Eastman Kodak Co. company Friday said it will sell its OLED displays business.
The company (NYSE: EK) plans to sell substantially all the assets associated with organic light-emitting diodes to a group of LG Corp. companies. Financial details of the deal were not disclosed.
The OLED business employees 60 people companywide, primarily researchers, with the overwhelming majority in Rochester, a spokesman said.
The move tightens Kodak’s investment focus and strengthens its financial position, the company said.
Kodak shares were up 4 percent Friday morning at $4.37 a share
Scientists at Kodak developed the world’s first viable OLED material in the 1970s. The company will continue to have access to its OLED technology for use in its products, officials said.
The deal is expected to close by the end of the year.
“As we said earlier this year, OLED is one of the businesses we wanted to reposition to maximize Kodak’s competitive advantage at the intersection of materials and imaging science,” said Laura Quatela, Kodak’s chief intellectual property officer and manager of the company’s OLED business.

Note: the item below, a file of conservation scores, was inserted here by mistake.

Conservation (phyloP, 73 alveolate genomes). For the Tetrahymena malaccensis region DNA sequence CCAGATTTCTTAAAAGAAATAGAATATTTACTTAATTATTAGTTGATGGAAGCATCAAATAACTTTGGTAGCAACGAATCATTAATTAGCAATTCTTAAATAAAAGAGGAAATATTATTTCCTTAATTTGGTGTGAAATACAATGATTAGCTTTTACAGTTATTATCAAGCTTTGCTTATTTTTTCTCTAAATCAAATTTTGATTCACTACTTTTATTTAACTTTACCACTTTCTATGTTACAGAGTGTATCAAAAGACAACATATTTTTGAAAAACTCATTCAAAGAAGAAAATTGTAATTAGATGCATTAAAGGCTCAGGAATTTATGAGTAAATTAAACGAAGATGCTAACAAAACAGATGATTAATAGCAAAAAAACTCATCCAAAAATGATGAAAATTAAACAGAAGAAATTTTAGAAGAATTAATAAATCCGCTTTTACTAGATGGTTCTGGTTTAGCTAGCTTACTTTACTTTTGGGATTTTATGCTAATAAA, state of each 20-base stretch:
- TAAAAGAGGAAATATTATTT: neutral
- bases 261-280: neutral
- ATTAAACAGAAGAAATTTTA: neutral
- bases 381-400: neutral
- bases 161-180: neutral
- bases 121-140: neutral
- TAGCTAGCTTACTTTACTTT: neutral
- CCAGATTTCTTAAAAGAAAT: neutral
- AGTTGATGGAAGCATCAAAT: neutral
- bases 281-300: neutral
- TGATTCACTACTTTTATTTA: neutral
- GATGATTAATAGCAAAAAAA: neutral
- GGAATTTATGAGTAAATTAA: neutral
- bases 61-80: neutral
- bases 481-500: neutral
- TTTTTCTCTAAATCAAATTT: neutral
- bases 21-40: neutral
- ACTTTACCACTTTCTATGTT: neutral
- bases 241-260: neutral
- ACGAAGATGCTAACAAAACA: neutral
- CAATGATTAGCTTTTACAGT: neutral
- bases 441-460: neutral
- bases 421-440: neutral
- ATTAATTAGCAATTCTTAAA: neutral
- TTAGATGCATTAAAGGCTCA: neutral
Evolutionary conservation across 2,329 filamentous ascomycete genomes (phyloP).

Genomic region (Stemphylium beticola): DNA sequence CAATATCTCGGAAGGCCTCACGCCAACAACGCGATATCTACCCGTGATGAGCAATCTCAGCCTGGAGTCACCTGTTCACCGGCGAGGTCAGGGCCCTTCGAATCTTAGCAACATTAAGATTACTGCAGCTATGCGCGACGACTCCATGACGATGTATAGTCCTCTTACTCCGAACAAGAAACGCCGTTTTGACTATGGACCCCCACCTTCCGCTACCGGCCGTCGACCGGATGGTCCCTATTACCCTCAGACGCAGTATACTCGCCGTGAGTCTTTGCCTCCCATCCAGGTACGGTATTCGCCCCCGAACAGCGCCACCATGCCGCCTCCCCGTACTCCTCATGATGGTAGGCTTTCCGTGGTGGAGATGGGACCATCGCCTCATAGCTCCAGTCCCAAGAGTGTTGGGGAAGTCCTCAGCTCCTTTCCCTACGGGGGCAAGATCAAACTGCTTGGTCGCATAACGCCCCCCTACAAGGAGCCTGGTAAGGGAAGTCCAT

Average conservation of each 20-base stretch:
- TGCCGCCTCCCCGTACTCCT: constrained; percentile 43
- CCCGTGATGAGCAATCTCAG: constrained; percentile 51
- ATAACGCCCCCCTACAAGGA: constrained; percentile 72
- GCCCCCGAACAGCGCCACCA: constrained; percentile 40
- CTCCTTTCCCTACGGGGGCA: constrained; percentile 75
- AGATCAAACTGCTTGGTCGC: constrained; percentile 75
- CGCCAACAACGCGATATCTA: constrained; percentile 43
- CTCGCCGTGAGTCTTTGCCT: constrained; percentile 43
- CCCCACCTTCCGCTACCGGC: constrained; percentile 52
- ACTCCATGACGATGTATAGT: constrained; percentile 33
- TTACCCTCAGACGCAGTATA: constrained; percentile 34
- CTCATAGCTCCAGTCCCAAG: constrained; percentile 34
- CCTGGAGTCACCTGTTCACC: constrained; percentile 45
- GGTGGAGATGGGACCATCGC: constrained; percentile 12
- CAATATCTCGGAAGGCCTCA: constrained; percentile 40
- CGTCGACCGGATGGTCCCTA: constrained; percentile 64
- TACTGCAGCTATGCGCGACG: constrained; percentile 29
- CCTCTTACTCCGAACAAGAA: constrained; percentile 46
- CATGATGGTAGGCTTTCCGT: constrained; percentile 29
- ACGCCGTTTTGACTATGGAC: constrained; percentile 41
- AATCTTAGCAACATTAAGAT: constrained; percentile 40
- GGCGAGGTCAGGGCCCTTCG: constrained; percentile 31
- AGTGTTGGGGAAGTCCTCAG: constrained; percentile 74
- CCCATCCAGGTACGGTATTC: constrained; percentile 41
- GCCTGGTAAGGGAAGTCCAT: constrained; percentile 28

“This action is consistent with that strategy. Our OLED intellectual property portfolio is fundamental; however, realizing the full value of this business would have required significant investment.”
Kodak earlier this year listed the OLED operation as one the company was looking at for strategic alternatives. The company can now use its cash for investments in other parts of the business.
“OLED is promising technology. But it is no sure bet that it is going to be the next big thing,” Kodak spokesman Christopher Veronda said.
The display and lighting business is not one of Kodak’s core businesses and it would have taken a great deal more investment to succeed in it, he added. The potential also carried risk.
Kodak also Friday said it entered into a technology cross-license agreement with LG Electronics Inc., which will allow each company broad access to the other’s patent portfolio. The license agreement, which provides significant benefits to both companies, is royalty-bearing to Kodak. Additional financial details were not disclosed.
As part of that agreement, the companies agreed to conclude their ongoing patent litigation, which involved a subset of their imaging technologies, Kodak said. Pursuant to a settlement agreement, Kodak and LG will request the U.S. International Trade Commission terminate the investigations initiated earlier this year following complaints filed by both companies in late 2008.
Veronda said the two deals announced Friday are separate and evolved separately.
“We are pleased to put a resolution to both,” he said.
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